Adventures in Castro’s Cuba - 2nd Dec 16
We Are Putting Off the Inevitable - 2nd Dec 16
Macroeconomic Cycles & Demographics - A Fuse, An Explosive and The Igniting Catalyst - 2nd Dec 16

Free Instant Analysis

Free Instant Technical Analysis


Market Oracle FREE Newsletter

$10000 Gold

Investing in Mortgages Makes Sense While Fed Supresses Yields

Interest-Rates / Mortgages Feb 23, 2012 - 01:40 PM GMT

By: Bloomberg

Interest-Rates

Best Financial Markets Analysis ArticlePIMCO founder and co-CIO Bill Gross spoke with Bloomberg Television's Trish Regan, Lisa Murphy and Adam Johnson today about where to invest, the ETF PIMCO is launching next week and the state of the economy.

Gross said that investing in "mortgages make sense" as "yields are not going anywhere for the next two or three years."


Gross on whether investors should be looking at mortgages:

"Sure. An agency mortgage, even a non-agency mortgage, but let's stick to agencies and Fannie and Freddie, they yield 1% to 1.5% to 2% more than those similar average life Treasuries. If you have an environment where interest rates will not change, and that is the key. Is Bernanke good to his promise? If they do not change, you would prefer to have a 1.5% higher yield, a 3% to 3.5% yield as opposed to a 2%. I think mortgages makes sense. The extension of risk adding to high-yield is another situation that is similar to the equity argument that I just made. Yes, you get a higher yield, but you are principle at risk. As you get older and more fixed- income oriented then perhaps you want to stick to something safer."

On why PIMCO is announcing a new ETF next week that will mimic the Total Return Fund:

"That is a complicated answer, but technically the fees are the expenses on an annual basis are less on the Total Return Fund that now exists versus the ETF. There will be a slight difference, but of course you don't pay the all-in retail fees and you could make the argument that it's a lot cheaper as an alternative. The ETF is limited to the extent it can't use futures and optional types of securities that have been successful with the Total Return Fund. Basically they will be the same. We are excited to provide the same types of returns for that ETF as we do for the Total Return Fund and allow individual investors to buy it on the New York Stock Exchange. We do not suggest they trade it, but we think they can buy it at 10:30 in the morning, as opposed to the market closing and have a great longer-term performance record."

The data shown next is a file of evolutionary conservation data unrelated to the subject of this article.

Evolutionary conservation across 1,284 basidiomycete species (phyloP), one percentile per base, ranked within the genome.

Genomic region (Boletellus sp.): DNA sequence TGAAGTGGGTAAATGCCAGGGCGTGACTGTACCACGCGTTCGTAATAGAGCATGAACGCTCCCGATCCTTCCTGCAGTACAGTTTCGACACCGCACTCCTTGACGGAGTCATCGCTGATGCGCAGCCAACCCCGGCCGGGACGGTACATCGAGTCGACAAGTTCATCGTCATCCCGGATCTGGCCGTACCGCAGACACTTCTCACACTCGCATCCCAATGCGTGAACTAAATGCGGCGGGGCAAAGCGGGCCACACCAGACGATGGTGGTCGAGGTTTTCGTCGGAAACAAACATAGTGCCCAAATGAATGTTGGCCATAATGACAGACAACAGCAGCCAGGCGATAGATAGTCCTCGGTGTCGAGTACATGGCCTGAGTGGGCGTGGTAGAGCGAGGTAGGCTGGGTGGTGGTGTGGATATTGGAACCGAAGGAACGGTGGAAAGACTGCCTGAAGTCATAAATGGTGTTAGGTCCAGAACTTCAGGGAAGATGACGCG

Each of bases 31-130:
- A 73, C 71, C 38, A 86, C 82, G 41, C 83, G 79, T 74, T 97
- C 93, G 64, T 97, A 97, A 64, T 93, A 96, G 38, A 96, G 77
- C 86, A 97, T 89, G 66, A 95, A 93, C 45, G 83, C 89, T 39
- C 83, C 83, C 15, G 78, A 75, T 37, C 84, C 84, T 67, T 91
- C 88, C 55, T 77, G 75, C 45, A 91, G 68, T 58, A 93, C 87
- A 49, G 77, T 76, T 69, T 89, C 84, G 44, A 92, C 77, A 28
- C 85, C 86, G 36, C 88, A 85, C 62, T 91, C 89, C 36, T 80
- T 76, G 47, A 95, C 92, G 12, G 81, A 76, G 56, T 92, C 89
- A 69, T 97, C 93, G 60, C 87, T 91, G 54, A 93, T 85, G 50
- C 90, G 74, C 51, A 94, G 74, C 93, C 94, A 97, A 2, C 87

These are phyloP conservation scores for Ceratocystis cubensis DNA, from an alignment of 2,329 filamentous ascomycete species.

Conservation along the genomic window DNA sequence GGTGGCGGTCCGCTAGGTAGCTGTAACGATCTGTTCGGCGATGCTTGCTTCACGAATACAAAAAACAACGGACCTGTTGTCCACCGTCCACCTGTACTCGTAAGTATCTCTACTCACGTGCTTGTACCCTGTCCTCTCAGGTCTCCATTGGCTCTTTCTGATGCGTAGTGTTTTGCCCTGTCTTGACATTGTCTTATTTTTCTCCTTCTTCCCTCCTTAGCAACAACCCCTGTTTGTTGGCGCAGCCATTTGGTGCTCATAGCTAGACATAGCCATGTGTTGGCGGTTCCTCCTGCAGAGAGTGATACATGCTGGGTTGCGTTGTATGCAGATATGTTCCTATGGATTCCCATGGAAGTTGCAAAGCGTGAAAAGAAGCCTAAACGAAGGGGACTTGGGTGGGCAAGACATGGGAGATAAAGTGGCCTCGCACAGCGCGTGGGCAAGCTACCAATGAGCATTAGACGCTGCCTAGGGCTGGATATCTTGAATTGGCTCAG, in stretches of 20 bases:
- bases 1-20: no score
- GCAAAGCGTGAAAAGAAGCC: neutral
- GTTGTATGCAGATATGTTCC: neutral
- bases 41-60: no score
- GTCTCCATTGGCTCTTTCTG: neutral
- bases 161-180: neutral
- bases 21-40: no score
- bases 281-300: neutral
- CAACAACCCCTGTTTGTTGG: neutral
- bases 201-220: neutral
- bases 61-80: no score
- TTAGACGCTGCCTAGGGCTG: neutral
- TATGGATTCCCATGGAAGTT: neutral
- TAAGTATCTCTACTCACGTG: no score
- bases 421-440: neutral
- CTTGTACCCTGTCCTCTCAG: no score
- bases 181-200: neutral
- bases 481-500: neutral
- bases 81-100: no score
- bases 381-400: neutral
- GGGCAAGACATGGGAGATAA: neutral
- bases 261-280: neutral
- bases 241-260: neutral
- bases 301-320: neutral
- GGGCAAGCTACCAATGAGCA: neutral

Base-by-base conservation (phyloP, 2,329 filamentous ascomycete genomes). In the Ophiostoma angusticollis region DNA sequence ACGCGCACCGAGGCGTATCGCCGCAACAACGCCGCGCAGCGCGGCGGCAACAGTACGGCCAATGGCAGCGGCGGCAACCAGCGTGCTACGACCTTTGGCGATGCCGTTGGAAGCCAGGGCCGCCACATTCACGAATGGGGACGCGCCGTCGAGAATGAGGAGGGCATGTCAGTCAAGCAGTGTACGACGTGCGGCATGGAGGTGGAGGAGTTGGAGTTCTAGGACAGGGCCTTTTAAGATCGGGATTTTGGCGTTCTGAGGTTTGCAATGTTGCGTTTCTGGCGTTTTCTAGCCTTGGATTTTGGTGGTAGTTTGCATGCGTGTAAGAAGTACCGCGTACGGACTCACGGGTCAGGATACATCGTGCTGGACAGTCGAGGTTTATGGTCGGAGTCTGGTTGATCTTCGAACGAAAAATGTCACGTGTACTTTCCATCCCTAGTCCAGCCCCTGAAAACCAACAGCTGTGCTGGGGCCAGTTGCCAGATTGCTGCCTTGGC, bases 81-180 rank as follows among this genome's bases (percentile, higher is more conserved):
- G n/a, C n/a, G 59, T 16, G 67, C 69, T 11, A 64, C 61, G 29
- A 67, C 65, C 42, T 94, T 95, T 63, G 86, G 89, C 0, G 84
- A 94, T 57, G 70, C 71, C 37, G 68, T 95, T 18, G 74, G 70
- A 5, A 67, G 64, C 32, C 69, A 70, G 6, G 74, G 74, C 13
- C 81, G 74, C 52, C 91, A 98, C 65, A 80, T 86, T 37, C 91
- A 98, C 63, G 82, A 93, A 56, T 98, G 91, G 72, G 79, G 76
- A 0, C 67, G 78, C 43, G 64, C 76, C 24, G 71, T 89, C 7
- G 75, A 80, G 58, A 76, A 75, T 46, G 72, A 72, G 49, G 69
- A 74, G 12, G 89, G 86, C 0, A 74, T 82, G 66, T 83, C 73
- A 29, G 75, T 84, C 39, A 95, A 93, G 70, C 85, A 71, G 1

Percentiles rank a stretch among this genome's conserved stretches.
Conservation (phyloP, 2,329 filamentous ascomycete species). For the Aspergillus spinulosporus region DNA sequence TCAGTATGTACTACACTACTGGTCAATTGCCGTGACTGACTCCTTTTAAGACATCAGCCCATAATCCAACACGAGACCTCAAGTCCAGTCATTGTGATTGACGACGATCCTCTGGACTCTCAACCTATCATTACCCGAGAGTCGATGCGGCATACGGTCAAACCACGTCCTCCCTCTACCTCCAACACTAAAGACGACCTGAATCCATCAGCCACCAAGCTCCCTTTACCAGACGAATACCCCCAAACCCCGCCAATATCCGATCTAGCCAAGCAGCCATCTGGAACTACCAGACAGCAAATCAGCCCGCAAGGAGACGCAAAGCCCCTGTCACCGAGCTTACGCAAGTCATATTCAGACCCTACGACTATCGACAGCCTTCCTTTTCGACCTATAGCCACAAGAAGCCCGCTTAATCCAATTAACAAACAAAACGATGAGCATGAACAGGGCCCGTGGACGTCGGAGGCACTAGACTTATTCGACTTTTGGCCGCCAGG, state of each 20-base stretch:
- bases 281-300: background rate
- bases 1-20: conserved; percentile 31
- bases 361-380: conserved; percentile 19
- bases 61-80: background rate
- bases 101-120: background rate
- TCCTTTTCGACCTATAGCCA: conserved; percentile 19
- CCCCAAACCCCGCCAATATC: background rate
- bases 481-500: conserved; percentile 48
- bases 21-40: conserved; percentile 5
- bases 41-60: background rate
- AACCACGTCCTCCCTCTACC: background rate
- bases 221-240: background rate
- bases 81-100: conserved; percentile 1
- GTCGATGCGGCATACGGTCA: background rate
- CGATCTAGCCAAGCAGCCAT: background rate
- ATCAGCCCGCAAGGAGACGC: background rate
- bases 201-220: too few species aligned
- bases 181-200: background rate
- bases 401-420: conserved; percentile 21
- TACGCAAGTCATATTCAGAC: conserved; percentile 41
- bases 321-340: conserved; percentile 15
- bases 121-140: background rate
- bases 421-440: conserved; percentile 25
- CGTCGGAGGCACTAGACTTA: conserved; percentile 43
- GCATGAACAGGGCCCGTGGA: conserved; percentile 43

Gross on whether the economy and investing environment has improved:

"I think they are. We should analyze why. I think that is always difficult, but I think in this case with central banks writing checks in the hundreds of billions, and yes we're doing that with our Operation Twist, and the ECB is doing that with LTROs, and Japan has stepped it up, and China has been writing checks in terms of increasing their monetary base. There has been a huge flush of money into global markets and ultimately into global economies. You would expect that to happen. That does not mean that is the solution, or the forever solution, but certainly temporarily it has helped to support the economy, and therefore financial markets."

On whether he's changed his position in U.S. Treasuries:

"I do not think so. It is important to recognize, as we a tried to recognize at PIMCO for the past several quarters and past several years, that there are negative repercussions to writing checks and printing money. It is not just inflationary. To the extent that zero-based money that we have here in the United States, that we're seeing in the U.K. and close to that in euro land, it begins to reap some unexpected havoc in terms of the real economy as well. Financial institutions like banks and insurance companies start to close branch offices and lay off people simply because the cost of money does not support the prior economic activity that historically has been the example."